History 3 - Site of WW2 Italian POW Camp

Approximate location of Italian POW Camp - 282 Brissenden Green


During the Second World War, an Italian prisoner of war camp (no. 282) was located near Brissenden Green. According to an English Heritage report, the precise location was not identified although the camp was associated with another at Woodchurch, Ashford (no. 86A). This failure may have resulted from some of the key information being incorrectly recorded with the town being called Ashchurch instead of Ashford. Following discussions in 1990s with the children of the owners of Potters Farm at that time, it was confirmed that Italians were held in a camp in 20 acre Wood (to the East of the Farm) and that these prisoners made the children on the farm necklaces of coloured beads. This is in line with experience at other Italian camps were the internees created chapels as well as colourful and creatively decorated camp accommodation. Like many other camps, no remnants from the camp remain as these were dismantled at the end of the war when the land was returned to agricultural production.

At the beginning of the Second World War, there were around 70,000 Germans and Austrians living in Britain. The government was worried that they might be spies (which was highly unlikely when only 16 people were executed during the war under the Treachery Act of 1940) and therefore ordered that these non-British people should be interned during the war. They were called 'aliens' and divided into three categories: Class A (high security risk) – 596; Class B (doubtful cases) – 6782; Class C (no risk) – 66,002. Class A aliens were rounded up and put in internment camps immediately, but most Class B and C aliens were not imprisoned until the summer of 1940. Some key aliens – for instance those working on the atomic bomb – were allowed to stay free, but they were not allowed to own a car, a bicycle or a map. 

Text Box: On 12th May, 1940, John Anderson (see footnote), who was in charge of national security, ordered the arrests of over 2,000 male aliens living in coastal areas. A few days later all 'B' class aliens were rounded up and placed into internment camps. Winston Churchill defended this policy by claiming that it was necessary to "collar the lot". The Daily Mail, a newspaper that had supported Oswald Mosley and the British Union of Fascists in the 1930s, now led a campaign to have all aliens in Britain interned. Some employers began to sack all foreigners. There were even cases of people losing their jobs because they had foreign ancestors.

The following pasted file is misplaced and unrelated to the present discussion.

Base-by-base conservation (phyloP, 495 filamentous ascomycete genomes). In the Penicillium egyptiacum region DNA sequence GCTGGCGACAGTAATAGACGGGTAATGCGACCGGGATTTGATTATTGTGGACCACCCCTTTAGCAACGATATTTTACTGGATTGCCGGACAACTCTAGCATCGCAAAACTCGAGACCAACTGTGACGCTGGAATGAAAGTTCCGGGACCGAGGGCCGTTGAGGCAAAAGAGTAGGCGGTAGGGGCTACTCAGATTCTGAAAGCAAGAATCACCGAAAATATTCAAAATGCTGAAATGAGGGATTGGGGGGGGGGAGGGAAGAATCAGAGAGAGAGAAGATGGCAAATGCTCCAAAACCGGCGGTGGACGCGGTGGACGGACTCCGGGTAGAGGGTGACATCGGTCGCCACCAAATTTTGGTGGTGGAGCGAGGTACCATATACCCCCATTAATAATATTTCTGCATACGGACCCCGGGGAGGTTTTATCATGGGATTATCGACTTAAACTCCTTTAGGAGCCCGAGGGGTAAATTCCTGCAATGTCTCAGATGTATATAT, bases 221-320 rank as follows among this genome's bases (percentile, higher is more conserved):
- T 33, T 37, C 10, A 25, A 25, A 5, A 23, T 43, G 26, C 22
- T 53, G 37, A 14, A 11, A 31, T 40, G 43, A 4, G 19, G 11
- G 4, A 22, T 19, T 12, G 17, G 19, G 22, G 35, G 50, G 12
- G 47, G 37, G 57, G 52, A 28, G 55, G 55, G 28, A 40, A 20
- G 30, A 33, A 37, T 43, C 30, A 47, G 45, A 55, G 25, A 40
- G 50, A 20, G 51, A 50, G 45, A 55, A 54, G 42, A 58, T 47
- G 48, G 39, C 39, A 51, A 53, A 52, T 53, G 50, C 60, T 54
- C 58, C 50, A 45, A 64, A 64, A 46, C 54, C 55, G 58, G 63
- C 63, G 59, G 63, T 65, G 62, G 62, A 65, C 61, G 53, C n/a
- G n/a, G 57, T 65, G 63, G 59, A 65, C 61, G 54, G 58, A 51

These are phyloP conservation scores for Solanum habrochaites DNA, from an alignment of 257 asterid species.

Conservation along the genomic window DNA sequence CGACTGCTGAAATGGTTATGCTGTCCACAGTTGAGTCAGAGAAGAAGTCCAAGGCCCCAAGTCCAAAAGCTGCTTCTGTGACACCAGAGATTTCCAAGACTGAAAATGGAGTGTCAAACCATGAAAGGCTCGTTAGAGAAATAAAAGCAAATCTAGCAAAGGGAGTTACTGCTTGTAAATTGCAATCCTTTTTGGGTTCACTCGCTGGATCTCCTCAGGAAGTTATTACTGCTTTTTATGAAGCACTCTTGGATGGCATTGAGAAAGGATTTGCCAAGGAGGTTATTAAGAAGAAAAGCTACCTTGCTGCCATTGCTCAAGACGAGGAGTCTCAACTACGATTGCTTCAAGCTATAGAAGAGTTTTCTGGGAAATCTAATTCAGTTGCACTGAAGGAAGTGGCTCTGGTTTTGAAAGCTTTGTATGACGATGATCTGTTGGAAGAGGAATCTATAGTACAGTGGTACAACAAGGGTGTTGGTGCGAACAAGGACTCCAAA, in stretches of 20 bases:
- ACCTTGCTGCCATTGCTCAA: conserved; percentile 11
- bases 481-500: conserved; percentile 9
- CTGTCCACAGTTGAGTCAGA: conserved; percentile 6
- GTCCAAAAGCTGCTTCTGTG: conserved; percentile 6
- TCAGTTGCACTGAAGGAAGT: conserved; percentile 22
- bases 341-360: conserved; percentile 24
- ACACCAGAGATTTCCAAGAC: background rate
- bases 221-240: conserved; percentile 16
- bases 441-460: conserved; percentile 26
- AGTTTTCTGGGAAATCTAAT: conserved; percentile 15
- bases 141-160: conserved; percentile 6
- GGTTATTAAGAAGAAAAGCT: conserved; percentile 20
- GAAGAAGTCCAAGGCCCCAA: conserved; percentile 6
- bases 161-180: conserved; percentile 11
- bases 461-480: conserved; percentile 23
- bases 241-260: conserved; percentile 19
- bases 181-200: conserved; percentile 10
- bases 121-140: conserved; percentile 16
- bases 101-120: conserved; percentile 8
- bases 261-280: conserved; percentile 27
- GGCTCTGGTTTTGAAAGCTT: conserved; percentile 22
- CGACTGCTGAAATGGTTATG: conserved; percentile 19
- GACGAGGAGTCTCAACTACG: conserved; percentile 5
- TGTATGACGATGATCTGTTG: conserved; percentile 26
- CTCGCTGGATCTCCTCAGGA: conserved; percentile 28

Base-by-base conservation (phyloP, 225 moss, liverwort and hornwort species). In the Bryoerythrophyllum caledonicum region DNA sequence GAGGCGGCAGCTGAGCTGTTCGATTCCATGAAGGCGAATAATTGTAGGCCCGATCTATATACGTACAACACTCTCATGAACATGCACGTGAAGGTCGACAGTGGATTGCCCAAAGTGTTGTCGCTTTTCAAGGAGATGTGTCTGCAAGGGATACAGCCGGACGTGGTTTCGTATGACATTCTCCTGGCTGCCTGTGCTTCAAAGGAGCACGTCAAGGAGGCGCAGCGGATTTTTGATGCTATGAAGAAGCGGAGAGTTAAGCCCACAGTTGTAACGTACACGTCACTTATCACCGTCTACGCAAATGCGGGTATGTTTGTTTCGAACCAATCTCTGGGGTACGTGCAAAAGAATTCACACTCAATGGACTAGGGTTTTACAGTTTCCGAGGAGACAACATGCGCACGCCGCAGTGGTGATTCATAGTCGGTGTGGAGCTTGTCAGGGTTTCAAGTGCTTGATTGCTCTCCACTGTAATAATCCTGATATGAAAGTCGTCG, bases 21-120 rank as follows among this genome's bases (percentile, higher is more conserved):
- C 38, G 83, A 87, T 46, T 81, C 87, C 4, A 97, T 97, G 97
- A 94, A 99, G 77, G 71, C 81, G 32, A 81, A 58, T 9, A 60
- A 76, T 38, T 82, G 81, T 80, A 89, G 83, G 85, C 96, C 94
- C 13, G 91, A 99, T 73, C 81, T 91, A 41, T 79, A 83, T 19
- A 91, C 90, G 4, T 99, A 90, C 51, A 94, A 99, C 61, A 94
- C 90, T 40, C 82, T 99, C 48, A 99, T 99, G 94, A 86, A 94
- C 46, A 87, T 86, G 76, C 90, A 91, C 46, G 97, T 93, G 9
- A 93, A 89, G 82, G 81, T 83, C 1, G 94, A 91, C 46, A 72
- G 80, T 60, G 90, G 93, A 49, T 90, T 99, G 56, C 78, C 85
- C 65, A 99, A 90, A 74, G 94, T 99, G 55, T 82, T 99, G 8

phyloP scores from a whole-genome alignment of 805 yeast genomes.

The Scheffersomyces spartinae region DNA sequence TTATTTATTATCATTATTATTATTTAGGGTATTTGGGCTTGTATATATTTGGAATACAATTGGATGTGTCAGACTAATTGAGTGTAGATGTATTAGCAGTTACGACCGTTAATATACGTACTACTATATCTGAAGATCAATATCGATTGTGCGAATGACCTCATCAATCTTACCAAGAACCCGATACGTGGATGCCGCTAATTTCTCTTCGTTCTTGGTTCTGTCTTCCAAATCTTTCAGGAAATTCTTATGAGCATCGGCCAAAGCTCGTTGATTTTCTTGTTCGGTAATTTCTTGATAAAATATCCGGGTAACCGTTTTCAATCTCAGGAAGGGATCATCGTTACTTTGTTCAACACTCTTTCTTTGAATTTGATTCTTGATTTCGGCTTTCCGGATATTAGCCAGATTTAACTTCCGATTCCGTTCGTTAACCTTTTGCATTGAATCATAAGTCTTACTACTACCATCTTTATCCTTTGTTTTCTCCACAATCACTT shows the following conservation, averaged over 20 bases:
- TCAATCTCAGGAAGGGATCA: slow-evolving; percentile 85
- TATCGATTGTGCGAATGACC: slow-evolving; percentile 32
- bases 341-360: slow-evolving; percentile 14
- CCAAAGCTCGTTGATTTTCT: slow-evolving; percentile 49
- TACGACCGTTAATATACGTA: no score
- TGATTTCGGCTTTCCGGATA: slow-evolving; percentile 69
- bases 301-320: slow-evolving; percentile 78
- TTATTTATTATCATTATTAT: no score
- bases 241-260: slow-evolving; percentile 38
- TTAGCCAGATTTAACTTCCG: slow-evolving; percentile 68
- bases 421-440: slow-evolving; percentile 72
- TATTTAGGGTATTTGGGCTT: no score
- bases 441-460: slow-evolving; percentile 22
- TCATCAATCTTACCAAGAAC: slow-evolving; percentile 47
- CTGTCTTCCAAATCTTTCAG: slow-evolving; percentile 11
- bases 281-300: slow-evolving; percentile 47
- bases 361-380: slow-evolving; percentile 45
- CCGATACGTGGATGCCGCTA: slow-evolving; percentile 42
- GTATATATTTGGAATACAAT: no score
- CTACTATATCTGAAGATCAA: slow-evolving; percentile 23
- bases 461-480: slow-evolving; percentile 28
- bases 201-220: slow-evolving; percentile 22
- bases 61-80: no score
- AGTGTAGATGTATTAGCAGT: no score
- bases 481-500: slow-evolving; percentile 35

When Benito Mussolini declared war on the Allies on 10th May 1940, angry mobs attacked Italian restaurants and ice-cream parlours and Churchill ordered that all 15,000 Italians living in Britain be arrested. This included 4,000 people with less than twenty years' residence in Britain. By 1943, there were 75,000 Italian POWs held in various camps all over Britain and at the height of the war, there were 600 internment and POW camps. Amongst those interned were Mussolini's left-wing opponents who had fled to Britain after being involved in anti-fascist activities in Italy.

After the panic of 1940–1941, restrictions were relaxed. The internees were allowed to receive letters, and whereas previously they had been refused the right to read newspapers, listen to the radio and receive letters. Eventually many were allowed to return home.